Gagdad said "Nothing kills liberty like a living constitution."

Now that's a good line.

Ephrem Antony Gray said...

When I dealt with time travel I decided on something of this sort; time travel in novels generally relies on a kind of meta-conception of space-time (like Quantum Leap) or at least some concept of "reality" as some kind of multi-dimensional line. Those all box up reality in some fashion.

I kind of took Lovecraft's method and thought, "what would be the most unnerving kind of way for it to work in a given situation?" This inconsistency (or at least, uncertainty or incompleteness of the methods) satisfies disbelief on "why does it not happen that I know of"; and at the same time has enough consistency to be a limited mechanic.

If such stories ever become famous, I will be delighted to see the guesses as to 'how it all works'. Answer: the two mechanics of travel (correspondence between non-local forms via projection and depiction) are consistent, but the results are not. "What is the law underlying the difference in results?" "That the user of it, being contained within it, cannot determine the results."

They're gonna kill me!

julie said...

Re. nothing kills liberty, it's much like what happens when progressives take over a church. They start thinking that the Commandments don't really apply to them, and neither do most of the instructions put forth by the early Christians. Thus we have atheist lesbian Methodist bishops crying foul when other Christians try to live according to a more traditional - and thus genuinely liberating - faith.

Abdulmonem Othman said...

Metaphysics is the only concern I have in this few years left for me on this polluted sinking ship of ours. The search for the real that can not be captured without the help of the real, and the devotional meditation with the help of the rhythmic vibrational intonation of the frequencies of his alphabetical formations is our door to his presence, to the understanding of our message in this transitory floating life and to remember that the only basic divine qualities that are required in this life journey are goodness, truth, beauty and justice before our movement to the real life which we are trying to understand before it is too late. Whitehead said the real message of education is to be good. Actual awareness of the evil musical tone and how it can imprison the human attention and thus prevent him from listening to the divine tones that are not only the source of our biological existence but our spiritual existence which is the mean target of our biological existence. Claims to understand the over all picture of the divine march in both nis physical manifestations and his non-physical manifestation is never a mystical claims that run contrary to their humility and their knowledge that no one can encompass the incompassable. This is the claims of those who have missed the metaphysical ship the only true ship in this life journey. If only they realised how thoughts feeling and experience is imbued in the human together with the ability to express these descending different vibrations. The energy vibration that materializes only to de-materialize again and returns to its source. From Him we started and to Him we return, taking so many forms in both realms utilizing the never ending possibilities available that can not be expressed but in the limited vessel of the human.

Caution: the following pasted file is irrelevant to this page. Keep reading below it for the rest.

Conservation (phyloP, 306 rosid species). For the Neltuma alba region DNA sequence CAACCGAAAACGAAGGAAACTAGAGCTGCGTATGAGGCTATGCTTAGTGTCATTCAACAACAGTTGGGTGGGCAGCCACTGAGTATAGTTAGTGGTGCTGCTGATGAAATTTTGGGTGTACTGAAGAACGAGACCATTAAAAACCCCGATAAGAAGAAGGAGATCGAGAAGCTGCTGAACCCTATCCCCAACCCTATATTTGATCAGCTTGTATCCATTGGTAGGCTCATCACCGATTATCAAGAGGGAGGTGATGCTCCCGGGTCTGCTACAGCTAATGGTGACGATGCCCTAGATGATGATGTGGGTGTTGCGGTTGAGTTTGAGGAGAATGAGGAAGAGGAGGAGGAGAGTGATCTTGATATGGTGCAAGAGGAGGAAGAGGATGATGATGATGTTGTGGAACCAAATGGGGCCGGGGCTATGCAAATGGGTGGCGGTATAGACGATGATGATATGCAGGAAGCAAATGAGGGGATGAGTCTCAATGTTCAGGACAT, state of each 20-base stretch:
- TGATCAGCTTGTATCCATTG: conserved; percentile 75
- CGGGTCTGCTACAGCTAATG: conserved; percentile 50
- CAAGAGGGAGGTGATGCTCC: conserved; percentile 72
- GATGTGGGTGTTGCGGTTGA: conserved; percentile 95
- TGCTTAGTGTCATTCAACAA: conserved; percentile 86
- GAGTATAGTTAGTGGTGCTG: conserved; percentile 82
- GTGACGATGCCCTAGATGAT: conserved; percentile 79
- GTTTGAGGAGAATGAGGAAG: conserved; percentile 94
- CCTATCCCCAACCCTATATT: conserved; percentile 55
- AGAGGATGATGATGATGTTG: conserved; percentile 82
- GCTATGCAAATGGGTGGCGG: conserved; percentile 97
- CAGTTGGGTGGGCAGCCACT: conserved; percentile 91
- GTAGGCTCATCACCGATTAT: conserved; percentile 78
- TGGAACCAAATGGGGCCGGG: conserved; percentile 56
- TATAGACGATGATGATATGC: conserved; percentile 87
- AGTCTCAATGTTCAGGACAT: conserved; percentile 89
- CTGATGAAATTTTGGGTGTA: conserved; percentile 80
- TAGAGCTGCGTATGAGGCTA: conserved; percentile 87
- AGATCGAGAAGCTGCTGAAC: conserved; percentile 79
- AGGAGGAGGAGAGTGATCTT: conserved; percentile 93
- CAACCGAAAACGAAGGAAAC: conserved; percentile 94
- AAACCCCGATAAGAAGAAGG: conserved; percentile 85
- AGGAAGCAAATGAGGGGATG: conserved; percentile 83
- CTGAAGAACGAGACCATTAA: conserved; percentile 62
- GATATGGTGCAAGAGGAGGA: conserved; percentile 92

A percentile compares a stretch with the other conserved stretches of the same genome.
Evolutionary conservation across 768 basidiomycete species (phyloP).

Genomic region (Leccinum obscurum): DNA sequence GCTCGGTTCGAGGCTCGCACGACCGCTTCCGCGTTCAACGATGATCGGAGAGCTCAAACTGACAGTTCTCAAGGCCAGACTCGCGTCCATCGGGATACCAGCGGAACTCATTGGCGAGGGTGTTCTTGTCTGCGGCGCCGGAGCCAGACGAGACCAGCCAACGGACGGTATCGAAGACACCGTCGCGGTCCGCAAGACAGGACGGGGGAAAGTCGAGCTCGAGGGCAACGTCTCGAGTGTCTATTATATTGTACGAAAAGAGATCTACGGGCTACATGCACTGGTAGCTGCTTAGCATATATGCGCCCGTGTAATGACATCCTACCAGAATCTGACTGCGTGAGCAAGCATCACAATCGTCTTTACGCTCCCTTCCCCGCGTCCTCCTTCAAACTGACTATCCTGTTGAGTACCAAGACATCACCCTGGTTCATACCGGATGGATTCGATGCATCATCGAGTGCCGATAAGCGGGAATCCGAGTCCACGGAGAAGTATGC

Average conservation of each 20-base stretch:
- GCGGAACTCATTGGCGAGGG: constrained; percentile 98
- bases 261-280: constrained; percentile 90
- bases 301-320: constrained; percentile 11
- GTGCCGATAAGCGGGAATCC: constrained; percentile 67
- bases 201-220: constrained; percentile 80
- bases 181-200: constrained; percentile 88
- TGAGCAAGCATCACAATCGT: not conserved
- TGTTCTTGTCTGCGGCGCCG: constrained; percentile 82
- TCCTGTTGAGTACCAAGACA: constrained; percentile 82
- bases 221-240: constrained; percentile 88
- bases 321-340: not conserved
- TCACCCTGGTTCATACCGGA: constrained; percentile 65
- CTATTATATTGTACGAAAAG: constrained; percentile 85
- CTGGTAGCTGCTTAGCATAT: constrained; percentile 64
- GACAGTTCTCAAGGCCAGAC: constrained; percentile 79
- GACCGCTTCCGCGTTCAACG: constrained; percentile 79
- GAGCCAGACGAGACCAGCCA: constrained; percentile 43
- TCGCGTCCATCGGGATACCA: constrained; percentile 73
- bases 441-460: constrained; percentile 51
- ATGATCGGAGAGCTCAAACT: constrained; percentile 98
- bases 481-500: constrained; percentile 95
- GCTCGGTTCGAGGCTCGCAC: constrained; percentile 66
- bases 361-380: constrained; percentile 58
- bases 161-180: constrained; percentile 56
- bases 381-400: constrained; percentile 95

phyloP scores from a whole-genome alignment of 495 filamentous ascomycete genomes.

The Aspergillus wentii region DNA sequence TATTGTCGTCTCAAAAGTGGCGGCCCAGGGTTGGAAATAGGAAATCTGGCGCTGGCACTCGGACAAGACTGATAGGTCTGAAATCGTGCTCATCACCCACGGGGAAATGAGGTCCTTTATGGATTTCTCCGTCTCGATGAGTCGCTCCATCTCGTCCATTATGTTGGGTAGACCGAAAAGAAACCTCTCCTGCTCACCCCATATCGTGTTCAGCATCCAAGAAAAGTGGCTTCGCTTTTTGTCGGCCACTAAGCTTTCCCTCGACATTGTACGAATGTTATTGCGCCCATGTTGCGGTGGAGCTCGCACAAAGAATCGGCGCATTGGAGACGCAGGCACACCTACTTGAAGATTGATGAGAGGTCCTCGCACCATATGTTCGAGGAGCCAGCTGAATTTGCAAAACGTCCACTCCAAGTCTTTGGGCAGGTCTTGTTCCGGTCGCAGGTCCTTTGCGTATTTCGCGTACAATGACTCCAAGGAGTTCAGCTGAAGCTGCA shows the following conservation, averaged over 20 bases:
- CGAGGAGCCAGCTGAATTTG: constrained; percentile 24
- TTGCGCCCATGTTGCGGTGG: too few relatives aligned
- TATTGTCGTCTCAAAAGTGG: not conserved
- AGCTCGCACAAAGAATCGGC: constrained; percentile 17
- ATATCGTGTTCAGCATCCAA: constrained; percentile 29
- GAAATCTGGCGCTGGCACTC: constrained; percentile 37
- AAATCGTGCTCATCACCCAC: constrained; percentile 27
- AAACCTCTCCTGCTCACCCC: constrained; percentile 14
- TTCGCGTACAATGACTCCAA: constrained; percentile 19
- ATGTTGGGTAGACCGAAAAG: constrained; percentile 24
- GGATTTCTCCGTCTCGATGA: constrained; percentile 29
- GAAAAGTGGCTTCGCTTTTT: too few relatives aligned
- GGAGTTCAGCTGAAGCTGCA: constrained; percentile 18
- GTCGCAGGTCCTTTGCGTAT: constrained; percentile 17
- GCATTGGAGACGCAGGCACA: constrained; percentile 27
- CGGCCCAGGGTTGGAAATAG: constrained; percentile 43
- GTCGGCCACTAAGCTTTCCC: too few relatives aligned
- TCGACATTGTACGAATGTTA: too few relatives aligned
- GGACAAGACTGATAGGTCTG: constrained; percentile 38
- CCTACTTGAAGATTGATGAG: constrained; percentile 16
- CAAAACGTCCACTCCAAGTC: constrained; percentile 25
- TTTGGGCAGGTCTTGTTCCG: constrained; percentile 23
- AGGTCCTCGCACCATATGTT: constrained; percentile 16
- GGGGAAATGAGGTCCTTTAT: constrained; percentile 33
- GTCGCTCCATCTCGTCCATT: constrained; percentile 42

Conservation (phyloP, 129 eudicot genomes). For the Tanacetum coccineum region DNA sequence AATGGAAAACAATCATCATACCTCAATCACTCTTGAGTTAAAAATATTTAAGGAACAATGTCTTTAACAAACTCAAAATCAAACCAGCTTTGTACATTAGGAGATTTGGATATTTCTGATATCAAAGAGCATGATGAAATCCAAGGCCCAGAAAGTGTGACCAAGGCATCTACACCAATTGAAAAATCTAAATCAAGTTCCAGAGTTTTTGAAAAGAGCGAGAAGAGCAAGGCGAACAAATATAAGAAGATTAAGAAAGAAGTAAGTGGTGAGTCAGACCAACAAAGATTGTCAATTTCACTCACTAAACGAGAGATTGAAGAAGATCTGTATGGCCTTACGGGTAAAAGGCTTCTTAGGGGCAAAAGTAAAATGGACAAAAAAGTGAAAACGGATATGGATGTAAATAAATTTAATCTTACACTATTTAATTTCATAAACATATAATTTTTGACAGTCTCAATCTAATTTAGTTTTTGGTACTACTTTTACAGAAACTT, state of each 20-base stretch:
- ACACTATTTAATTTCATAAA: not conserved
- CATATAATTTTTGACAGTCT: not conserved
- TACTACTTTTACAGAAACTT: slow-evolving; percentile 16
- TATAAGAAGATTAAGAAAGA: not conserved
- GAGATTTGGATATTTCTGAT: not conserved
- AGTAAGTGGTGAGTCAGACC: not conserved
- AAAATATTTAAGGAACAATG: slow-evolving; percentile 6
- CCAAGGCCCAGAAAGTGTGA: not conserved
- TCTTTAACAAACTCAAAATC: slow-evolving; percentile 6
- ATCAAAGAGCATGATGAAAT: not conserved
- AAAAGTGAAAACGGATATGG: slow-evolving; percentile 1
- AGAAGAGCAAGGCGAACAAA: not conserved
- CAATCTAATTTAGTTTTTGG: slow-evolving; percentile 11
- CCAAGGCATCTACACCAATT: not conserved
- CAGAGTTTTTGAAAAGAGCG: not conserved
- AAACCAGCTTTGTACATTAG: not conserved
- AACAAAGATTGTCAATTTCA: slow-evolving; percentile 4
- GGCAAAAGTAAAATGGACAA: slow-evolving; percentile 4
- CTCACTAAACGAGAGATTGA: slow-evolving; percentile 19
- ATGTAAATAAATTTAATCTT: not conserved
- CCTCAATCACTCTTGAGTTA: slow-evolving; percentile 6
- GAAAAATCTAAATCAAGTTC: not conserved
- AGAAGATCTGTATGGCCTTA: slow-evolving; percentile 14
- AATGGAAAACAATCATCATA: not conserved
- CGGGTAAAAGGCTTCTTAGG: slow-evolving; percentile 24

Anonymous said...

Abdulmonem, have you only a few years left on this "polluted, sinking ship of ours?" Perhaps you are of advanced years?

The blog author, in a similar vein, referred to the "rotting corpus" of what is left of Hegelianism, and Marxism as playing out its final gasps on the world stage.

My question is, why all the negativity, when we know the Commander is firmly at the helm of our ship? Where is the trust? Where is the the certainty in Divine Providence? Where is the faith in the leadership we know flows inexhaustibly from God?

How can we be certain Hegelianism does not serve some Godly purpose? How can we judge Marxism and all that followed a mistake?

Reflect: Did not the world first exist as an Idea in the Mind of God? Do we not continue to observe the dialectic of thesis, antithesis, and synthesis play out in countless ways? Can we doubt Production as a prime mover of human history, and that it will continue to be so? Since this is a material world, can we deny materialism is valid?

What is wrong with "from each according to ability, and to each according to need?" Is there any more elegant and rational formula for sharing the products of a world? And if so, what would that be?

Fear and loathing; these are errata. There is no justification to throw Hegel and Marx under a bus.

rachael roberts said...

Thanks for sharing this information. Mask your car door, hood, or trunk fast & easily by tube tape Automotive Masking Solution.

Van Harvey said...

aninnymouse said "How can we be certain Hegelianism does not serve some Godly purpose?" How can you be certain that my calling you a moron, isn't part of God's plan? Ann's if so, how dare you feel even the least annoyance at the unfolding of God's will - HERETIC!

Twit.